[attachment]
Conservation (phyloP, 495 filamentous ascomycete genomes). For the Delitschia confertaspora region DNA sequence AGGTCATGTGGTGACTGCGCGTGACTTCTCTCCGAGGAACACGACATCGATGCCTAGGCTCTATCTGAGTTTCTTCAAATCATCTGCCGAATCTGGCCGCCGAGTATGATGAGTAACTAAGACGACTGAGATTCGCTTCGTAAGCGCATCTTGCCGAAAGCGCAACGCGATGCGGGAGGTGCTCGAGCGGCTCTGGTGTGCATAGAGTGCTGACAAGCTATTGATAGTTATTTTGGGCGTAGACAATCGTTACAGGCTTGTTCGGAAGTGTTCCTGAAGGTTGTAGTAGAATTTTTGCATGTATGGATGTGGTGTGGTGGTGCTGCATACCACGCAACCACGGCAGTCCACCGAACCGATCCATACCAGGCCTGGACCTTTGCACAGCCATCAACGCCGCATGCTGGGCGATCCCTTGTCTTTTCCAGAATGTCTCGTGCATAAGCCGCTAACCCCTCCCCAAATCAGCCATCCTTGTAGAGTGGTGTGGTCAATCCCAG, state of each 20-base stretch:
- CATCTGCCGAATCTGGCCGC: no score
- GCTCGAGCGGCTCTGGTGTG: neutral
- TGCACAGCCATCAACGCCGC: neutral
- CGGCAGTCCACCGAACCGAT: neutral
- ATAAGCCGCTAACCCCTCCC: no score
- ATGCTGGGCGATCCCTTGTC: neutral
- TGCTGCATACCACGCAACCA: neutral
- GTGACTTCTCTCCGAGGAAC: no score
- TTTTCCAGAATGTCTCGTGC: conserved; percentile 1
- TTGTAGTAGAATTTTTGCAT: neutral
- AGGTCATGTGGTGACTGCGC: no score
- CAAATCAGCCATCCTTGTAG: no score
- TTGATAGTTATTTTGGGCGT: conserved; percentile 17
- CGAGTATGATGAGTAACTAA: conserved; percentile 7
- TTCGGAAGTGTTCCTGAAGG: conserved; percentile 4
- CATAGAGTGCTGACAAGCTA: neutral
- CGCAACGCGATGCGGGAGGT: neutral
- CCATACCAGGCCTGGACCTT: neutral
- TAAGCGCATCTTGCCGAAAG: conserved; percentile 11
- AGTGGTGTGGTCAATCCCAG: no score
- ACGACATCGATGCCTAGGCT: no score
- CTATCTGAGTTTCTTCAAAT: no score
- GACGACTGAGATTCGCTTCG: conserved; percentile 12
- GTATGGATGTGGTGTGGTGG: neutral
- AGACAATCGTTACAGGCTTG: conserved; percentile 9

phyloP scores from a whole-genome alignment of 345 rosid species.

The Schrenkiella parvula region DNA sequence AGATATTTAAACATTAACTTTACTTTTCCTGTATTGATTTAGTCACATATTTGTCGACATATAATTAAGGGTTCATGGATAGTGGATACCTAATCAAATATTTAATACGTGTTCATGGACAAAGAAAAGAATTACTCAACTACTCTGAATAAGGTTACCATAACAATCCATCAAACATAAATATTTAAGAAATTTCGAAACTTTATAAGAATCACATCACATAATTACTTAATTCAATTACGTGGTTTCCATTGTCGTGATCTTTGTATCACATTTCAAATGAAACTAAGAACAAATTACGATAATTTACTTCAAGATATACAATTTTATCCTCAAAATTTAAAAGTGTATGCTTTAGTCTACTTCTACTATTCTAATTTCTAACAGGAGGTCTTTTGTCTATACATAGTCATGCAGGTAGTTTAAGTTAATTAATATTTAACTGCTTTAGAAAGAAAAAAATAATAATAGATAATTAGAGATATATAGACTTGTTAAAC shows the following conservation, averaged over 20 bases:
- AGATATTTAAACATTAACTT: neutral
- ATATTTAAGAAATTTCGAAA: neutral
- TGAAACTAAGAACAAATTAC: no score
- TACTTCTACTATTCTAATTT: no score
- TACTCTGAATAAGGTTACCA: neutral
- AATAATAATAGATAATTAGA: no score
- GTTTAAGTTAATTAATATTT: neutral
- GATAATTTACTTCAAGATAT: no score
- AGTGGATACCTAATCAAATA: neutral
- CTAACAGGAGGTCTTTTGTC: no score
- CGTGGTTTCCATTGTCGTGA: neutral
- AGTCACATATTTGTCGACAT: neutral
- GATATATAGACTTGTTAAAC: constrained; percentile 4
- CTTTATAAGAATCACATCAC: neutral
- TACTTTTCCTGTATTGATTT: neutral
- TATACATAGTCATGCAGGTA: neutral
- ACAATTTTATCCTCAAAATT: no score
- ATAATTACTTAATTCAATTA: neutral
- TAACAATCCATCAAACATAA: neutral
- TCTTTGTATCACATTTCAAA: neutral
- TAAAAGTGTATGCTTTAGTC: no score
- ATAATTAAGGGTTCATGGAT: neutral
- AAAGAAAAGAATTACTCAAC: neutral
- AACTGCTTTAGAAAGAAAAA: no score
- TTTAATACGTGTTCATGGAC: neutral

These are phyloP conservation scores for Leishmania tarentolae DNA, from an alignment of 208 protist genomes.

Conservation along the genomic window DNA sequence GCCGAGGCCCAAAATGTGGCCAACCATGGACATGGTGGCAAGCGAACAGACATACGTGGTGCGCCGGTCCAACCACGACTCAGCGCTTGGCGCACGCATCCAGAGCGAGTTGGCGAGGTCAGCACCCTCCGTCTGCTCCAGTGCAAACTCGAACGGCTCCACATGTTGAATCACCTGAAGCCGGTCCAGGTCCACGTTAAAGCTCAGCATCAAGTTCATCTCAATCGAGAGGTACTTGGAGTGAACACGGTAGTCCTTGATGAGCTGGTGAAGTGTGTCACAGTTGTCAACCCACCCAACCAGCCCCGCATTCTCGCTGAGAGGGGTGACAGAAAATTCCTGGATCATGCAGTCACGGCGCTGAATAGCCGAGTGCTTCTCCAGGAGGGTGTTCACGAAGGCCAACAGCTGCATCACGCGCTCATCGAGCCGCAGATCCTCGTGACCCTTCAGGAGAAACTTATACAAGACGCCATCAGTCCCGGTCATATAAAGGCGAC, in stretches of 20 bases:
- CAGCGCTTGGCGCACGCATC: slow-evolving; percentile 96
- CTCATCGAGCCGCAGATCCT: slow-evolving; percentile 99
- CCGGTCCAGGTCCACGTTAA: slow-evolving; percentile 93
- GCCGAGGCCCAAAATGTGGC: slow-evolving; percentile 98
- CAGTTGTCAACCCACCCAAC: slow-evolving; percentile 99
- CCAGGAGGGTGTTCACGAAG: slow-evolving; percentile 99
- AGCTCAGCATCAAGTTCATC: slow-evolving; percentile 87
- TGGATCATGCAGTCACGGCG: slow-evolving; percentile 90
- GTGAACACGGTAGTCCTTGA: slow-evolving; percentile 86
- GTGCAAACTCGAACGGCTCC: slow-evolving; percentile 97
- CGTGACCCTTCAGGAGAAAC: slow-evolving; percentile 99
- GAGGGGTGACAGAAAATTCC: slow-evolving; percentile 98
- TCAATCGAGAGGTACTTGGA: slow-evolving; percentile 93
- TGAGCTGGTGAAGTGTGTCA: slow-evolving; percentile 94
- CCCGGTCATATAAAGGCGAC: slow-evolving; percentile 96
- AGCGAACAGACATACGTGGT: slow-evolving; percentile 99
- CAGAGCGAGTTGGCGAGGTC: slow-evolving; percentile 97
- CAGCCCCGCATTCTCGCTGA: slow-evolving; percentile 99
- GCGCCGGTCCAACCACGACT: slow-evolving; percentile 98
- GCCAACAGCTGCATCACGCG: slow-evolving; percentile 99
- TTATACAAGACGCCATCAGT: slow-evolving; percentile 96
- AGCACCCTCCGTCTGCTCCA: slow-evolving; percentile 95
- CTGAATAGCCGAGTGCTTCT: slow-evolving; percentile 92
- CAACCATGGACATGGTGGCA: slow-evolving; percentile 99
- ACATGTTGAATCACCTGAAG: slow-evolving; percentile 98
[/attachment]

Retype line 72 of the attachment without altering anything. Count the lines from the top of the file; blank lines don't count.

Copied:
- CAGAGCGAGTTGGCGAGGTC: slow-evolving; percentile 97